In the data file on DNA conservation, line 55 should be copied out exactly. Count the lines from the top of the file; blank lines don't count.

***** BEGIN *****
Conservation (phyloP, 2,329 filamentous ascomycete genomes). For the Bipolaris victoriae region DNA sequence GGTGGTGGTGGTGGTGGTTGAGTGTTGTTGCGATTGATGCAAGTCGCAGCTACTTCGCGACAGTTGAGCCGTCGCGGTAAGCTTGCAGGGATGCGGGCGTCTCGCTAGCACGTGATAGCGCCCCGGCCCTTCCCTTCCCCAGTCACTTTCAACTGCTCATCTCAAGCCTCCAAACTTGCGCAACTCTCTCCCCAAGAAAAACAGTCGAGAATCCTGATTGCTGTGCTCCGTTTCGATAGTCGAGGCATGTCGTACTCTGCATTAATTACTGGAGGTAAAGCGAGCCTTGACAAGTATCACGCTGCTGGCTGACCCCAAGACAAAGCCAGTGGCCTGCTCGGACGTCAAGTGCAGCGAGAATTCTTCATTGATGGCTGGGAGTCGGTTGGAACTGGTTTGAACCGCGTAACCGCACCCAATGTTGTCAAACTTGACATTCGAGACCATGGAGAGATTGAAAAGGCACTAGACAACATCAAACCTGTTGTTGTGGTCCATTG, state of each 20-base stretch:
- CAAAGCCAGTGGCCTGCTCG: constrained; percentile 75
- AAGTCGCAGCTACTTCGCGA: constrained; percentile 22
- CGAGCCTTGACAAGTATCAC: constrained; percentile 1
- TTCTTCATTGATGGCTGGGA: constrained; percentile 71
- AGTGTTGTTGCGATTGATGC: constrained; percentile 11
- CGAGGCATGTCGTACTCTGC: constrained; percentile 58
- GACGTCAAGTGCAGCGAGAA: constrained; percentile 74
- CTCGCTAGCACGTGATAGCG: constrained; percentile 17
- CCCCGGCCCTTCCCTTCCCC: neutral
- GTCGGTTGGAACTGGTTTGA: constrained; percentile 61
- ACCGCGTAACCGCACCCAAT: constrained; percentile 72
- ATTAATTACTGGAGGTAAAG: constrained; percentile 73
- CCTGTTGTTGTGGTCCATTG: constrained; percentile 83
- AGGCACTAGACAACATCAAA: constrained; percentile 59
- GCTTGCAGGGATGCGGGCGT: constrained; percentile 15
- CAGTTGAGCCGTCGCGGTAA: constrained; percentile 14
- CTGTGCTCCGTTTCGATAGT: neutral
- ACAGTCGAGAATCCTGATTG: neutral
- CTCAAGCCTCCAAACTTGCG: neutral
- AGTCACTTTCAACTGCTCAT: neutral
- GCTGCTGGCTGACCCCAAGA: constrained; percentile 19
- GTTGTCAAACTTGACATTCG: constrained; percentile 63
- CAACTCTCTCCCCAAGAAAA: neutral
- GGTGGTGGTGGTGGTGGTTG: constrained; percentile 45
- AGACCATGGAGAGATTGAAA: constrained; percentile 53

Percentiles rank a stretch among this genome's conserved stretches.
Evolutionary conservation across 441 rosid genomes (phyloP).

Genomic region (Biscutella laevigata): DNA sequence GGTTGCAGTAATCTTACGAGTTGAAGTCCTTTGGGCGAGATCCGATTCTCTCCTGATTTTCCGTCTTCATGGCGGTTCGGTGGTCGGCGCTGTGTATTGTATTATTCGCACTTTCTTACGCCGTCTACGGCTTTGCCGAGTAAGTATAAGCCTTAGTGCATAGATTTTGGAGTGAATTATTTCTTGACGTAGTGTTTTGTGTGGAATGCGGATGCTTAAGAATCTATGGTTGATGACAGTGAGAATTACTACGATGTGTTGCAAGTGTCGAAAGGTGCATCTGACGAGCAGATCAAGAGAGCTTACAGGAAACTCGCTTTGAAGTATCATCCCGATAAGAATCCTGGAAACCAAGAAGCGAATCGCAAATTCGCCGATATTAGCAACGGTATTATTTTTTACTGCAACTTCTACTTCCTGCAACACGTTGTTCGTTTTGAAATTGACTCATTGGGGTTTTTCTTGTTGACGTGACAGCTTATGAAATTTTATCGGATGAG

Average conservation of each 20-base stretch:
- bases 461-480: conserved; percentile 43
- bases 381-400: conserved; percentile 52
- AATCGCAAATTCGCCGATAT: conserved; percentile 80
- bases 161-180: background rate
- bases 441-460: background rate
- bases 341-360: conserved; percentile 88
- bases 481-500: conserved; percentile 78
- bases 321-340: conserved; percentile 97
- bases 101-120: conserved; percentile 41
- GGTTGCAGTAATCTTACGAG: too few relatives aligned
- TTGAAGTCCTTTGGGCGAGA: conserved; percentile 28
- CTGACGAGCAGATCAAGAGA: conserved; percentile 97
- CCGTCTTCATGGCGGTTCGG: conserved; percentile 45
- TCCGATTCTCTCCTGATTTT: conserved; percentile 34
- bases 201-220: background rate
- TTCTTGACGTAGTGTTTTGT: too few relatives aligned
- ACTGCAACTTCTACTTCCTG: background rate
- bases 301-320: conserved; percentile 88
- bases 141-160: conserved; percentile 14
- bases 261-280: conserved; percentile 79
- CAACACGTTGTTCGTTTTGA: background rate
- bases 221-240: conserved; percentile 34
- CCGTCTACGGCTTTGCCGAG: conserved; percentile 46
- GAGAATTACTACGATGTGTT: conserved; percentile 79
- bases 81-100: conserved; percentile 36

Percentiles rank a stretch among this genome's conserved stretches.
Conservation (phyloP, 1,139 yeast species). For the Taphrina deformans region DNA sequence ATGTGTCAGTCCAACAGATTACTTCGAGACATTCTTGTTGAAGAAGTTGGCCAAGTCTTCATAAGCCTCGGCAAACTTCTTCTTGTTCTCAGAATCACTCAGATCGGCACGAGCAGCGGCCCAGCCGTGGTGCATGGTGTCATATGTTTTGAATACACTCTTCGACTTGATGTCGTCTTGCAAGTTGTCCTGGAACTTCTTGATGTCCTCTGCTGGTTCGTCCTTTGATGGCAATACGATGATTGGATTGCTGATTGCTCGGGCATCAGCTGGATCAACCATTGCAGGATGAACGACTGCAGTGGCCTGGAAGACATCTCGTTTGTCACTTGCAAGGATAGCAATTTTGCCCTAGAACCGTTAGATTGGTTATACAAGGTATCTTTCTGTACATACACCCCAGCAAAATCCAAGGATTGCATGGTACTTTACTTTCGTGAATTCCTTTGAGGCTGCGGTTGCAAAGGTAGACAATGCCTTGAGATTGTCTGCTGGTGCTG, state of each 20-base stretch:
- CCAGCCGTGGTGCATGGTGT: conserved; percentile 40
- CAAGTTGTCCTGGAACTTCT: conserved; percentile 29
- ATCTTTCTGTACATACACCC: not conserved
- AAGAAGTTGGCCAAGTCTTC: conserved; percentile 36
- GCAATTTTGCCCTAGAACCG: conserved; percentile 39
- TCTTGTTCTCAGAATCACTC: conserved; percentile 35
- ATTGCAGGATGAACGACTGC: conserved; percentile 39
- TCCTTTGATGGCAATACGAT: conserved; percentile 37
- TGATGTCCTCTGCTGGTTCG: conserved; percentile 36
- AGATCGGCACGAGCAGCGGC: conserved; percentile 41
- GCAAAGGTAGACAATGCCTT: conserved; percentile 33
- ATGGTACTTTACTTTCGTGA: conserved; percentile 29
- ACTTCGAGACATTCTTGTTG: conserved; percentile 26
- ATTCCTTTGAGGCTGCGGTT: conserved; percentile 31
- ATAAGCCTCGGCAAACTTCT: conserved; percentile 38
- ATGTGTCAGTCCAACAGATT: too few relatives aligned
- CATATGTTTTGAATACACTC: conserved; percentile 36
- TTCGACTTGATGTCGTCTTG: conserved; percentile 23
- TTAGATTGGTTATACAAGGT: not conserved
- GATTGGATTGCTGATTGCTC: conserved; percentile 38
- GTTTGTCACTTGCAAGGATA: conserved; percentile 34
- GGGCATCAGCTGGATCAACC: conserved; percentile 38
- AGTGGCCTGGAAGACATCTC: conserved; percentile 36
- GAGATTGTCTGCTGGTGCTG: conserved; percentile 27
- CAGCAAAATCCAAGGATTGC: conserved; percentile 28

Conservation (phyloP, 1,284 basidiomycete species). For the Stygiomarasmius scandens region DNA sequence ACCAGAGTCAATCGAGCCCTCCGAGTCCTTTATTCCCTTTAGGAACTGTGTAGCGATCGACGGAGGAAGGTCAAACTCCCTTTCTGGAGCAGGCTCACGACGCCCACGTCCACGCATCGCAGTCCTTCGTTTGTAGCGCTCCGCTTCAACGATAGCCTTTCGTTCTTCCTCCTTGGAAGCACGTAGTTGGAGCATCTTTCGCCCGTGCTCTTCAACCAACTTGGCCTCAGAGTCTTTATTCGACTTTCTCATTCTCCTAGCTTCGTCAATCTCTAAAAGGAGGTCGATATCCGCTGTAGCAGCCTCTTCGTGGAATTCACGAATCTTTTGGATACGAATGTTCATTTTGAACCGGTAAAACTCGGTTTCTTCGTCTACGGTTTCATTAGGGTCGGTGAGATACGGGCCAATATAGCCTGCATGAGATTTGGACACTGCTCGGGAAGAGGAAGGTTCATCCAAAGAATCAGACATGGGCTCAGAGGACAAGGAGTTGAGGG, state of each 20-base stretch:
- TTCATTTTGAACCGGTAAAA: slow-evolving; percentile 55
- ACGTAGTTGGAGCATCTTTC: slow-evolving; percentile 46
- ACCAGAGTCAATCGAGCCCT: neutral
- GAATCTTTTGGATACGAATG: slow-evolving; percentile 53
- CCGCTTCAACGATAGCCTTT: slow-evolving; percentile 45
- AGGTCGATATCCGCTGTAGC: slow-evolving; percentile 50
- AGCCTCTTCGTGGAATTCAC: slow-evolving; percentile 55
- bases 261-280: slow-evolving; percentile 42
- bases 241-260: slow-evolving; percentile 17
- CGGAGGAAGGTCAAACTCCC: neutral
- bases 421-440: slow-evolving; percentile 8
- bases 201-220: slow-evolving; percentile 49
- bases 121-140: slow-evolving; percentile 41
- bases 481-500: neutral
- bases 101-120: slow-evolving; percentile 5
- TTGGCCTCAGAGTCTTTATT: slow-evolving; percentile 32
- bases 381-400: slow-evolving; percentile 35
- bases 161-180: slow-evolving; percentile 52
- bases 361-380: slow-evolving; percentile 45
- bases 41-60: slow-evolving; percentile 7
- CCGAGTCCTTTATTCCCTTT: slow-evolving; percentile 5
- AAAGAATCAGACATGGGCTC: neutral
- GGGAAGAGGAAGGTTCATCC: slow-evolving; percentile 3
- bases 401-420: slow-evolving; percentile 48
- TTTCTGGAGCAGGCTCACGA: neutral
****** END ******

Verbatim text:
- bases 81-100: conserved; percentile 36